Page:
The first working rechargeable calcium–oxygen battery has been developed by a team in China. The prototype device was charged and discharged over 700 times at room temperature and the team believes the battery’s superior performance derives from an efficient two-electron redox process, facilitated by a specific combination of electrode and electrolyte materials. In a proof-of-concept demonstration, the researchers incorporated the calcium–oxygen battery into flexible woven fibres, creating a textile capable of charging a mobile phone.


Source: © 2024 Lei Ye et al

The team created calcium–oxygen battery threads which they wove into a fabric. They then demonstrated that it was possible to charge a phone using this flexible battery textile

Calcium is the most abundant divalent metal on Earth and these batteries could theoretically offer a cheaper and more energy dense alternative to lithium-ion batteries. However, calcium’s larger atomic radius and higher charge creates numerous problems that still need to be overcome to create a viable battery.

‘Calcium batteries are limited by low coulombic efficiency (charge transfer efficiency) of the calcium metal anode, and from the very limited pool of possible cathode active materials,’ explains Alexandre Ponrouch, a battery researcher at the Institute of Materials Science in Barcelona, Spain. ‘Calcium-based batteries commonly suffer from very poor mass transport inside inorganic cathode structural frameworks (used in lithium-ion batteries) and organic cathodes are currently the best-performing cathode candidates, although they often suffer from poor reversibility.’

Reversibility translates directly into rechargeability and is one of the key issues addressed by Huisheng Peng and his collaborative team in their new battery design. Typically calcium-oxygen batteries form a calcium oxide discharge product at the cathode in a four-electron redox process. This extremely stable oxide is slow to decompose at ordinary operating temperatures, trapping the calcium ions and drastically limiting the battery’s ability to recharge. But, by using a carefully selected combination of an ionic liquid-based electrolyte and aligned carbon nanotube sheets as the air cathode, Peng’s team favoured the formation of more-reactive calcium peroxide via a two-electron reaction. When the battery is recharging this more labile product readily decomposes, releasing the calcium ions and permitting the battery to operate over more than 700 cycles.

Seeking to understand the reduction mechanism occurring at the cathode, the team performed extensive differential charge density calculations which indicated that the nanotube sheet favours electron transfer with calcium peroxide over calcium oxide, driving the two-electron process. Analysis of the cathode material itself also revealed formation of a conductive calcium fluoride solid electrolyte interphase (derived from the fluoride-containing electrolyte) which further promotes the efficient transport of the calcium ions through the battery.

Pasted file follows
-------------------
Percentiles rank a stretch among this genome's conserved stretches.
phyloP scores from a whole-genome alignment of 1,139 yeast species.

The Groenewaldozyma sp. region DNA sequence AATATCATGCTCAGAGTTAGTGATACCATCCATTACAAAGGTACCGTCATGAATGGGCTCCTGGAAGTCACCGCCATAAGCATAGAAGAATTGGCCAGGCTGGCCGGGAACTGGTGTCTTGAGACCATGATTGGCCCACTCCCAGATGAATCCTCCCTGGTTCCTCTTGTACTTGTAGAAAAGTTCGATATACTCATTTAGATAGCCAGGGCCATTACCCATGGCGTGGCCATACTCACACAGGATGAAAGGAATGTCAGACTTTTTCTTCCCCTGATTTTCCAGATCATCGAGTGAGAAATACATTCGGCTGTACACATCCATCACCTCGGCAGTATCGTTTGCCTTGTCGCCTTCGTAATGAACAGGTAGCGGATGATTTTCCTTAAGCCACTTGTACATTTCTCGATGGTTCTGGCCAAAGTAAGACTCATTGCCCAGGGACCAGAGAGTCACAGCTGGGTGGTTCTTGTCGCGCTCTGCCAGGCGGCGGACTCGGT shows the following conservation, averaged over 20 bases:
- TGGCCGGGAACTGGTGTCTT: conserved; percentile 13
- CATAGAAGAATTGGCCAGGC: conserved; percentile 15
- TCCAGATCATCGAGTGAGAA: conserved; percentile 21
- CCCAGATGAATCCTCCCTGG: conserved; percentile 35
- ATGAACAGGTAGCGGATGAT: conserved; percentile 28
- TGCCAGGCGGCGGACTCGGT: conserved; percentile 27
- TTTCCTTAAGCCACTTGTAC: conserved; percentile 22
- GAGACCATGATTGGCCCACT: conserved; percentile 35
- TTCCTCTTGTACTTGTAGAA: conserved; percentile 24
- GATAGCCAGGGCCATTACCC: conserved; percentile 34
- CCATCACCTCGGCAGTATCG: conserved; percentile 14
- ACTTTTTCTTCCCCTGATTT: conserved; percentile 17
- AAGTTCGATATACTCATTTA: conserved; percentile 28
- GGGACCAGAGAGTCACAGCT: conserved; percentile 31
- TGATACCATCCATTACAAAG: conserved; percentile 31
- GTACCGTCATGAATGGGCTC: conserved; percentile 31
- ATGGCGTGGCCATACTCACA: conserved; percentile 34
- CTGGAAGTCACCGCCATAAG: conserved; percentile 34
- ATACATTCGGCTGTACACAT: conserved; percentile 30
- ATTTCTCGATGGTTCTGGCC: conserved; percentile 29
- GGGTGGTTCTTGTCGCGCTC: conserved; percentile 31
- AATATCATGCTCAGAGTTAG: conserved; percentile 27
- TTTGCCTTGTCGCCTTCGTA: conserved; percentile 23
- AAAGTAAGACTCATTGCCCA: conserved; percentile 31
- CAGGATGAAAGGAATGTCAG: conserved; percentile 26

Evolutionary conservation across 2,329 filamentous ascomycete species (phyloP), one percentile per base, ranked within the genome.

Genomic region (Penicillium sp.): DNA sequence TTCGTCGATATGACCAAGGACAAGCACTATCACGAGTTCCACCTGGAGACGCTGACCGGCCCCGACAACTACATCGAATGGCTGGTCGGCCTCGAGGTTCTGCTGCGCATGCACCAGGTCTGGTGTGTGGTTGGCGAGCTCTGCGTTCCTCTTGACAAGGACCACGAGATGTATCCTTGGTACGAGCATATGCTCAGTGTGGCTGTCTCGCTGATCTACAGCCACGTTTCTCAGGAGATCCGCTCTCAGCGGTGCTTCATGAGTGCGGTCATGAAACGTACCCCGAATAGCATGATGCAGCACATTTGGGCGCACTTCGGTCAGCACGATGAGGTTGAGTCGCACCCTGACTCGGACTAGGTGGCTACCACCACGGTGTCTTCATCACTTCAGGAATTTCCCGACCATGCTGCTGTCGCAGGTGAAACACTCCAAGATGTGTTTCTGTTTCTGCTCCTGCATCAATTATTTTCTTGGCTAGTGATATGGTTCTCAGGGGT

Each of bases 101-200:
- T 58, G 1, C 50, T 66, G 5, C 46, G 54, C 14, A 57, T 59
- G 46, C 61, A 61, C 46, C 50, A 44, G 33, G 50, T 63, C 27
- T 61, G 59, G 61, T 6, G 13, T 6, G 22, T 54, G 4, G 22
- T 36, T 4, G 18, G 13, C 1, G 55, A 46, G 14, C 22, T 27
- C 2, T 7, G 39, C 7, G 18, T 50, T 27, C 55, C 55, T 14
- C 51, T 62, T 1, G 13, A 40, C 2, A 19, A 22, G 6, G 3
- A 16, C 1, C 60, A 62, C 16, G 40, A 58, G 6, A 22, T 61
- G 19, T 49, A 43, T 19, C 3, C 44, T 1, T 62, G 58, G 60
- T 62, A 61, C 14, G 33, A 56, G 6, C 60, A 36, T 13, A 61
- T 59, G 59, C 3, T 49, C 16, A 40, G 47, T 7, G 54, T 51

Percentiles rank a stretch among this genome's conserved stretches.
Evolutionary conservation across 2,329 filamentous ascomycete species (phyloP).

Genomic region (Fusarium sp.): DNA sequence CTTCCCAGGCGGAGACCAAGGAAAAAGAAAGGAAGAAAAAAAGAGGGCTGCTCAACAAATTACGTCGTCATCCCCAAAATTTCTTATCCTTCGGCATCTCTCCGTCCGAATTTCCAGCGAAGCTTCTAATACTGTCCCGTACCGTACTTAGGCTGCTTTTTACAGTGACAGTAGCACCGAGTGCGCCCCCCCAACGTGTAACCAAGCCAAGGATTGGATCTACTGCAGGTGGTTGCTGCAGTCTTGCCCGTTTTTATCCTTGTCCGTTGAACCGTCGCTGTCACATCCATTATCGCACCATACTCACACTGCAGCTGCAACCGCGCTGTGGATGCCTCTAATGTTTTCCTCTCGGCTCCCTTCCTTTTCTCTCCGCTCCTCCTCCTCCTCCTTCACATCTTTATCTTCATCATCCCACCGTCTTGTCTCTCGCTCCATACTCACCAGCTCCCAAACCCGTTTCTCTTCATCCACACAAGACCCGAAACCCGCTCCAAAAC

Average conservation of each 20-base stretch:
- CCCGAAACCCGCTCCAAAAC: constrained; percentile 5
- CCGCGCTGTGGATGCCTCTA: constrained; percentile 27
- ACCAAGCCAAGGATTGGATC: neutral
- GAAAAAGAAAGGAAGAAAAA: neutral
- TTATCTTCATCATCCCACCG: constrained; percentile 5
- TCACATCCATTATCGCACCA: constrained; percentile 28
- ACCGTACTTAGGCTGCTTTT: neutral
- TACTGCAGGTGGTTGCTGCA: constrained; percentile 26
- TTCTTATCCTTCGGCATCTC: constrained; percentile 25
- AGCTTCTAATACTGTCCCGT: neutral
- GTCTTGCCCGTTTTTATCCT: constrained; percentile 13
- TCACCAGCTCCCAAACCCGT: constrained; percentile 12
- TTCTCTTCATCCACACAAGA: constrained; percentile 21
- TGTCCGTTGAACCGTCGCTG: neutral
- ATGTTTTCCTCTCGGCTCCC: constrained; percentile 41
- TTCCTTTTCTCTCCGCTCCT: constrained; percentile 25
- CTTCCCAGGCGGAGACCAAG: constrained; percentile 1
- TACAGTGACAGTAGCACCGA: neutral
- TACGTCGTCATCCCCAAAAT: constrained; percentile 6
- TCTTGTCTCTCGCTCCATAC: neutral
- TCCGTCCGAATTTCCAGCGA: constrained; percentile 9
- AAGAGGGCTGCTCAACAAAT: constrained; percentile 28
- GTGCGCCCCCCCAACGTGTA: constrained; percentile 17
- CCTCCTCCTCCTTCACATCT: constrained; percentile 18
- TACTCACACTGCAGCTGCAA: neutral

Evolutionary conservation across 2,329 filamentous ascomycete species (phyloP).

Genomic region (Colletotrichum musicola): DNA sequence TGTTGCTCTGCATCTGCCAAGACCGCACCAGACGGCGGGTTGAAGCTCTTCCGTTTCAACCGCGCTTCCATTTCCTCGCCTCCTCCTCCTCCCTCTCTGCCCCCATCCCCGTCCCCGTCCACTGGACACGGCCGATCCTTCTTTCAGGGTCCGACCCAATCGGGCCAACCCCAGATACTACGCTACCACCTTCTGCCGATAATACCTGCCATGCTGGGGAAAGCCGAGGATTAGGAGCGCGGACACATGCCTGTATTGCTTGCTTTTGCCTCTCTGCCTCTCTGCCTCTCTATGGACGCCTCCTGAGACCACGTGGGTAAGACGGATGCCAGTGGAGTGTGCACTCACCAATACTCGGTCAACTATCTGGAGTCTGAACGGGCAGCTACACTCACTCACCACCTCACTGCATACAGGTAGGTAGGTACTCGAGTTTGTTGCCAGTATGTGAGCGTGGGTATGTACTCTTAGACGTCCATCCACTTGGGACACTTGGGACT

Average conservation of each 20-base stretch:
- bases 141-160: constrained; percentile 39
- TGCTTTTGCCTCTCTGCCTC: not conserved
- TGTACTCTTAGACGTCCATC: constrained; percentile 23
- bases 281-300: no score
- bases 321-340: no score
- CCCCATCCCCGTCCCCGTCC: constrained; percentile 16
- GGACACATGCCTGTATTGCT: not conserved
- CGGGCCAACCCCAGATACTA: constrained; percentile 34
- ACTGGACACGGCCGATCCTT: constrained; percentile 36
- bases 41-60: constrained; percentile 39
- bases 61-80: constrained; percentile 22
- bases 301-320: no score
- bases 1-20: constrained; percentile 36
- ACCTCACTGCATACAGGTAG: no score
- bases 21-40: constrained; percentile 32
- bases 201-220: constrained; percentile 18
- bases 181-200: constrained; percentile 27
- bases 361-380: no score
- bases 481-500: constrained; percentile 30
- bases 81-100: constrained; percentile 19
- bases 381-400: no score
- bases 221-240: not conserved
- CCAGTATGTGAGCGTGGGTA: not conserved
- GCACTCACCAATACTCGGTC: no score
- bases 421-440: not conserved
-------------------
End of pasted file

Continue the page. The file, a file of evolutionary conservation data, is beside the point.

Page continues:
Source: © 2024 Lei Ye et al

Schematic of the rechargeable calcium–oxygen battery, with an aligned carbon nanotube sheet as the cathode and calcium metal as anode. On the cathode side, oxygen is reduced and combined with calcium ions to form calcium oxide during discharge, and the reverse reaction occurs during charge. On the anode side, metallic calcium is stripped during discharge and re-plated on recharge

With this working system in hand, Peng’s team then focused on adapting the battery for wearable electronics. They coated a central nanotube fibre in calcium, surrounding this with an ionic liquid-based gel electrolyte and encasing the complete battery unit within a carbon nanotube cathode sheath to create a flexible filament-like battery. These battery fibres were woven into breathable fabrics and the finished textiles could then power a mobile phone.

These batteries are still at a proof-of-concept stage and a long way from commercialisation, but the team hope that this work will unlock new possibilities for better cathode design. For Ponrouch, this is an encouraging start but he remains cautious, suggesting it could be years or even decades until this technology is ready for widespread use.

‘There is a voltage hysteresis (a difference of potential between charge and discharge) of about 2V, implying a very low energy efficiency of the current technology (ie much more energy needs to be spent to charge the battery compared with the amount of energy it can deliver). This is the first aspect which will need to be addressed,’ he says. ‘However, these are common values for early-stage development of oxygen cathode-based batteries. Significant improvements in reducing this voltage hysteresis were already achieved for lithium cells and it will be interesting to see how fast and to what extent calcium–oxygen batteries can catch up with lithium by benefiting from the current know-how on these challenging battery chemistries.’